Every night I would pretend I was an owl in a snowy tree, nestling in my hollow cuddled up with my owl family (ie stuffed animals) watching the snow fall against the black bark of my tree, from inside its warm center. This was the most comforting place I could imagine being.

I remember being a quiet watcher; I remember loving grass and sky; I remember my favorite place on earth, my grandparent's house in Florida, where I could examine tiny soft lizards with thin skin on the stone path, rollerblade through pine needles and hold them, examine their sticky sap and sniff their Christmas perfume on a hot afternoon in the yellow wet sunshine, see real oranges growing on real trees.

I even remember, as I allow memories to return to me, asking my parents to move to the country, to live in a house with grass outside, where I could walk by myself without risk of being flattened by traffic, and ride a bicycle on smooth pavement.

I remember one night lying in bed and crying to myself, the quiet resigned crying that comes from a child's grief of realizing a dream won't come true, rather than the attention-seeking wailing that is a call for attention and comfort; I realized we would never move and I would always live on this street by the McDonalds with the flashing neon sign in the window blinking into my bedroom, and the tunnel access street with trucks and cars snaking up 2nd avenue for blocks beneath my window, burping smoke and farting honks into the night.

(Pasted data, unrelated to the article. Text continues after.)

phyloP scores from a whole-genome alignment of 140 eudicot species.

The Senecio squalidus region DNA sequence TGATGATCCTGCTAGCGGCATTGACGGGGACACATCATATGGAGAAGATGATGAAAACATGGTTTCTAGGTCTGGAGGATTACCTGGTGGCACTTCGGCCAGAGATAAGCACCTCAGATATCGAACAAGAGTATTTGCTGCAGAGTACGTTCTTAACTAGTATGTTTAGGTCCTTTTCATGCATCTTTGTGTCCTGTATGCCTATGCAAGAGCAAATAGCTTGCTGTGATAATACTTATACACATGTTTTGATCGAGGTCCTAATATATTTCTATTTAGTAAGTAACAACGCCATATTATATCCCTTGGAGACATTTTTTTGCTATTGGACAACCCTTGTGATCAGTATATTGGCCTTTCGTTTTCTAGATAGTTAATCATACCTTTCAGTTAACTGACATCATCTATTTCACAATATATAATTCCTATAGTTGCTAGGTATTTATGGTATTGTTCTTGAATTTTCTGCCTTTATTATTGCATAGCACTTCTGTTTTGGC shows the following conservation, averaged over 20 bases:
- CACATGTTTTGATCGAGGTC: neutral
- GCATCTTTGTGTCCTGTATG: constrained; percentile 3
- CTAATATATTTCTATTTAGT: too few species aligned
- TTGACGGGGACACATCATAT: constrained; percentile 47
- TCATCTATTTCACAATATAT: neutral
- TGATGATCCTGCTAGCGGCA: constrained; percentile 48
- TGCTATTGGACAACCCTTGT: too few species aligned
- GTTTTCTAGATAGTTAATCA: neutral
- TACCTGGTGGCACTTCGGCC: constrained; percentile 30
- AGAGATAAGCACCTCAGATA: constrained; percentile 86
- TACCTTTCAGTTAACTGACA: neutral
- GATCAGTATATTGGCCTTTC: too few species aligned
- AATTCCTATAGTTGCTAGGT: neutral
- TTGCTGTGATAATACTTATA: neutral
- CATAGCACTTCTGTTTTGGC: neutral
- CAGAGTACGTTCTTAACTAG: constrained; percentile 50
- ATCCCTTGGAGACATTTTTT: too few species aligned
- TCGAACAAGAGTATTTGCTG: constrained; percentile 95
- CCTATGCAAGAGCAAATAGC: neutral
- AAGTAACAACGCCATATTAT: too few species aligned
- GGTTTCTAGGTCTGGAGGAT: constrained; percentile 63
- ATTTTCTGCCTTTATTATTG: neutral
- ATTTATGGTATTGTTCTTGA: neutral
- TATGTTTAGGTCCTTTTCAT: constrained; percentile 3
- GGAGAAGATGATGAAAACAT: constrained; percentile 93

This was what it was, and it was time to accept it. (And, from the outside looking in, it was great - probably was too for my parents - but to my little heart, it was hard to accept.)

All these memories that I'd forgotten and pushed aside because they didn't align with the identity narrative of being a city person, and because at a certain point I made peace with what life looked like, where we lived, and chose to make the best of it. Funny how this then became integrated into my very personality and how I have defined myself for thirty years.

So - the things I love would be missing, many of them. But other things would be available to us in the country. Peace. Space. Nature. Fewer distractions. Perhaps things I would discover the truest part of me loves, but has never had.